real origin unknown

OK, so it’s not my usual Scriptural beginning to the mid-week devotion, but it’s kind of where my thoughts are as I begin this week’s offering. If living in interesting times is supposed to be a curse…then I say curse away! Life around here for the last few months certainly has been interesting, seldom boring, and filled with an endless array of joys, irritations, and challenges. Just another year of ministry!! Seriously though, 2020, so far, has been an interesting time. We started the year just fine. A new call and new opportunities for ministry. The family and I went to Disney! Then…bam…COVID…lockdown…the world changed overnight. Zoom meetings, virtual worship, masks, social distancing, Purell, Purell, and more Purell!!
So what, pastor! You might say. Old news! Why are you still even talking about it. We just want to get through this thing and move on. Stop restating the obvious!! Frankly, I got this far in writing and asked myself the same question. Why indeed?! Because of the saints. That’s right, the saints. Not Paul, Peter, Michael, John, or Mary, but all of you; all of the saints still striving mightily to labor in the proverbial Vineyard of the Lord during these “interesting times”.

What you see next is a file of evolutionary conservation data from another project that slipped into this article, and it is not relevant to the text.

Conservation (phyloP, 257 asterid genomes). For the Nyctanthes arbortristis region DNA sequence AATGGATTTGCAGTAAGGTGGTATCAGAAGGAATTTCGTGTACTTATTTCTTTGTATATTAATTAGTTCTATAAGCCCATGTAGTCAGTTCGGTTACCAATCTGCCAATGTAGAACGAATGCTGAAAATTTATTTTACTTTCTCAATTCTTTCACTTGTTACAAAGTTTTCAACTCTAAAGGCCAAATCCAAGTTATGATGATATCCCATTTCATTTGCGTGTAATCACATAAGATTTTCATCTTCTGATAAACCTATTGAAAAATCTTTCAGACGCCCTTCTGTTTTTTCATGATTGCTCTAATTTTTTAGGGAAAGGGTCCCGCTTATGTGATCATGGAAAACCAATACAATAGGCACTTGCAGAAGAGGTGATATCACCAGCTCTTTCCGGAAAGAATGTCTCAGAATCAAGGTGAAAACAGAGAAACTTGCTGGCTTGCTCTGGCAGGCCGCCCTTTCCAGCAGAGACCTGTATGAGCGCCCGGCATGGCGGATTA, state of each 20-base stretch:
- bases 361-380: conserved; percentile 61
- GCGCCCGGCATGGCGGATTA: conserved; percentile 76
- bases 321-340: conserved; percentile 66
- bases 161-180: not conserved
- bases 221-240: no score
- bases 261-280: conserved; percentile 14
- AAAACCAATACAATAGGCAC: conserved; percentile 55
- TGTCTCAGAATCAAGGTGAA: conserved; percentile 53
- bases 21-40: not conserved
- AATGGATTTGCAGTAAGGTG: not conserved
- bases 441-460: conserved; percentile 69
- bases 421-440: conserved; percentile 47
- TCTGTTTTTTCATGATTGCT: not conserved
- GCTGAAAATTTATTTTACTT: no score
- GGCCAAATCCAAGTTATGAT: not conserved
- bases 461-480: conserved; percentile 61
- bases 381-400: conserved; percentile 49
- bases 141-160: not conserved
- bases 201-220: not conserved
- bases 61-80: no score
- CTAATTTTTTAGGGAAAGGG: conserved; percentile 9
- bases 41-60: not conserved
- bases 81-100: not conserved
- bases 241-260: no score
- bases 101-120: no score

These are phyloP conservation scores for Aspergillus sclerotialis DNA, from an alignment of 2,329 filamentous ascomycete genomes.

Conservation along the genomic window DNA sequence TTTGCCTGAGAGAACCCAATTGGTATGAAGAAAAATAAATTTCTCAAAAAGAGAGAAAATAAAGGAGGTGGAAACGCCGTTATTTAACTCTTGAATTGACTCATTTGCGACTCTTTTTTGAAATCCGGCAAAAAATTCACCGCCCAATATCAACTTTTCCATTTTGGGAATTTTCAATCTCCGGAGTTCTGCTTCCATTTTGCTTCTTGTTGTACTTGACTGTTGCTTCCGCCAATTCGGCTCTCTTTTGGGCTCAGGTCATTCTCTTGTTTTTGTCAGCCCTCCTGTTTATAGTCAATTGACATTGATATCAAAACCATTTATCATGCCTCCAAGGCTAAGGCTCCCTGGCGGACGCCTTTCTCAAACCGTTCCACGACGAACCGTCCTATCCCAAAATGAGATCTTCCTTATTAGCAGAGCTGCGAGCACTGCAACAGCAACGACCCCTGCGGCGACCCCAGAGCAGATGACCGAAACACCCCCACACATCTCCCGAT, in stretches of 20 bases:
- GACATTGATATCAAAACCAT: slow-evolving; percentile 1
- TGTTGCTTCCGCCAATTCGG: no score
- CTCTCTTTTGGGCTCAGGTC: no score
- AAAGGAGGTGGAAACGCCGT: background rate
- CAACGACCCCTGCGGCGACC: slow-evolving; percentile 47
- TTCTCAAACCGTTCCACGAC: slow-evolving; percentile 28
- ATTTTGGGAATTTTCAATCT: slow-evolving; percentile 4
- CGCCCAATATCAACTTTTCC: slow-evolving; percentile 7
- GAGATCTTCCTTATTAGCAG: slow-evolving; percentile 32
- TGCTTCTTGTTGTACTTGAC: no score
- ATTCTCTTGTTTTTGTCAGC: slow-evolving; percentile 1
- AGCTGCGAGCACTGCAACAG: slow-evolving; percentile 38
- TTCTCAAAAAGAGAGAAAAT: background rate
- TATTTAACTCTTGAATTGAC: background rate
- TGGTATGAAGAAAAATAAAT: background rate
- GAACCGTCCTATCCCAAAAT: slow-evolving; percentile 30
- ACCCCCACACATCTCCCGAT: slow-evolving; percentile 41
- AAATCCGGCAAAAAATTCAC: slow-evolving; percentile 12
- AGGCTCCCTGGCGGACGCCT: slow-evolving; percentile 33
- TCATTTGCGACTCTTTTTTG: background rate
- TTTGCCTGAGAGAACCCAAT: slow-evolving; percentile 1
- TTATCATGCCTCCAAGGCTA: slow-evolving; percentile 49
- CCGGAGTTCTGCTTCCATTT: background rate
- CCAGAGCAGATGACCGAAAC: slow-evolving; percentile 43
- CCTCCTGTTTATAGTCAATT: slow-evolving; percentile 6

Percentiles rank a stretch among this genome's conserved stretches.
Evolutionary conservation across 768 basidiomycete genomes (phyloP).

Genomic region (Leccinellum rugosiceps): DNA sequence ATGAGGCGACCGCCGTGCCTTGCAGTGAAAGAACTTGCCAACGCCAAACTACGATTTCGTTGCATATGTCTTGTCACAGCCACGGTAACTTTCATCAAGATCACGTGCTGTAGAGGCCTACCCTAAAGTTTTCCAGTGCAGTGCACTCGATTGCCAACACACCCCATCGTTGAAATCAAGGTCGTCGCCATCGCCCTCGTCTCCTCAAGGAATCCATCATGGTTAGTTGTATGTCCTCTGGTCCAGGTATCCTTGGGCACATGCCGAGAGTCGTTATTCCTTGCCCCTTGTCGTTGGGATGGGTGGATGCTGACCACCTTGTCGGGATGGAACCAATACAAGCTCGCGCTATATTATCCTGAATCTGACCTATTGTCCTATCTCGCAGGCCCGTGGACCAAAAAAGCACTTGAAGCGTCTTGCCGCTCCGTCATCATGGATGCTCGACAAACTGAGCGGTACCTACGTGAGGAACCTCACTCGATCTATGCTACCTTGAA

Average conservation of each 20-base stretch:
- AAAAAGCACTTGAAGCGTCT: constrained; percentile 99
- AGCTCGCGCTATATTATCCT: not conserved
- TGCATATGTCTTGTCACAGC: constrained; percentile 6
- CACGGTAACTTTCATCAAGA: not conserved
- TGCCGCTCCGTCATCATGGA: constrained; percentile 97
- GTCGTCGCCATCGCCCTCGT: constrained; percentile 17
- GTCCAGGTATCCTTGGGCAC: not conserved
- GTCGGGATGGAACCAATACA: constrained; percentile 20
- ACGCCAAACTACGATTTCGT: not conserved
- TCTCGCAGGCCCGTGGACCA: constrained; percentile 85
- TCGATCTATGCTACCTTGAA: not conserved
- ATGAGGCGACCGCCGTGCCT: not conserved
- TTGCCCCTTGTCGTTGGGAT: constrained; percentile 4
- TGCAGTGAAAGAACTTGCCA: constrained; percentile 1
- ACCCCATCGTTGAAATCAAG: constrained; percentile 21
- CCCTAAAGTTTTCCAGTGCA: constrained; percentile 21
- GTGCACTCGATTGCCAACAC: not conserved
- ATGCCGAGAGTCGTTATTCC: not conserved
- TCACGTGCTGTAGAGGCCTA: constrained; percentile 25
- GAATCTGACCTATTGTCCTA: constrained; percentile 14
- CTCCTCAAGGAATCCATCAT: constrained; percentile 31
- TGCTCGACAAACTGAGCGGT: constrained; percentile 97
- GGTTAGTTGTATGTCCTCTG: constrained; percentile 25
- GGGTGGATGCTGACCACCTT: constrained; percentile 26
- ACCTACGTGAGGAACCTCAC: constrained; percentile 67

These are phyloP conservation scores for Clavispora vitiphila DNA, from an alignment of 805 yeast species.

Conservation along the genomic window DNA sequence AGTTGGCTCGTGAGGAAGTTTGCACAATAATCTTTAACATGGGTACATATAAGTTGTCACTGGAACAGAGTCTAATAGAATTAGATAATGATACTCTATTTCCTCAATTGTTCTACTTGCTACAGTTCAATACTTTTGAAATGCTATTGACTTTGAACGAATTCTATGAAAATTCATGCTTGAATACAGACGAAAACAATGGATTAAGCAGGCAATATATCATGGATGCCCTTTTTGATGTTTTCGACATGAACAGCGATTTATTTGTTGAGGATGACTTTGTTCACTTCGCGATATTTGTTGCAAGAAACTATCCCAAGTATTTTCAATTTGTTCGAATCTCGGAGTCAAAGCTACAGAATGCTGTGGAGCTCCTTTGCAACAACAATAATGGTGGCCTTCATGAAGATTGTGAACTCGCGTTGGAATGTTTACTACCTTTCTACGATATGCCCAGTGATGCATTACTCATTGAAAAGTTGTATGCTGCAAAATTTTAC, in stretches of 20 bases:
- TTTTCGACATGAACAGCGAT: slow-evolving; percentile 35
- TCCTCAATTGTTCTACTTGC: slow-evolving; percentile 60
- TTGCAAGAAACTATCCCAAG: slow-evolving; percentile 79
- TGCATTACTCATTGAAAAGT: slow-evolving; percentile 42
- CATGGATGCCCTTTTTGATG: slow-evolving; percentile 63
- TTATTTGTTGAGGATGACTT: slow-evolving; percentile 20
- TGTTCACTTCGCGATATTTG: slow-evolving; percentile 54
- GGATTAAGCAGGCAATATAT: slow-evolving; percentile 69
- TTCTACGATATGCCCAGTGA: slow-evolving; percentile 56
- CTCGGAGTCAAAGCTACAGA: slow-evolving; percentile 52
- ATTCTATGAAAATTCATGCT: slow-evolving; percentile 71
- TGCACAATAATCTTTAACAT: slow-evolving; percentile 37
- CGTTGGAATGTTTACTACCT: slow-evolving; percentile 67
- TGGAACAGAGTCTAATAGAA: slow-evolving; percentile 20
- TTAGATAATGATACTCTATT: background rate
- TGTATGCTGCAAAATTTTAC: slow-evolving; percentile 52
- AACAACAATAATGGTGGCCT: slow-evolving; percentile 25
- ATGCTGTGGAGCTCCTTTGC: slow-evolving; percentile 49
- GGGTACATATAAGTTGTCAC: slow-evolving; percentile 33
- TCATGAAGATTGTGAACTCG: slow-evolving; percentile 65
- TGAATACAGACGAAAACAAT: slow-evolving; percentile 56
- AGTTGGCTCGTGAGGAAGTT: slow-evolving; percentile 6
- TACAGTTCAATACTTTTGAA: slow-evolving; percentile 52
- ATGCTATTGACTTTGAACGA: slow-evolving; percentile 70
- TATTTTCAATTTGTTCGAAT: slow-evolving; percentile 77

It reminds me of the great composer Ludwig van Beethoven. By the age of 5, Beethoven was playing the violin under the tutelage of his father, who was also an accomplished musician. By the time he was 13, Beethoven was a concert organist. In his 20s he was already studying under the very watchful eyes of Haydn and Mozart. In fact, Mozart spoke prophetic words when he declared that Beethoven would give the world something worth listening to by the time his life ended. As Beethoven began to develop his skills, he became a prolific composer. During his lifetime, he wrote nine masterful symphonies and five piano concertos, not to mention numerous pieces of chamber music. He also wrote sonatas and pieces for violin and piano. He has thrilled us with the masterful works of unique harmony that broke with the traditions of his times. The man was a genius. Beethoven was not, however, a stranger to difficulties. During his twenties, he began to lose his hearing. His fingers “became thick,” he said on one occasion. He couldn’t feel the music as he once had. His hearing problem haunted him in the middle years of his life, but he kept it a well-guarded secret. When he reached his fifties, Beethoven was completely deaf. Three years later he made a tragic attempt to conduct an orchestra and failed miserably. He was deaf, yet still a magnificent musician who kept working regardless. On one occasion, Beethoven was overheard shouting at the top of his voice as he slammed both fists on the keyboard, “I will take life by the throat!” Amen to that, brother!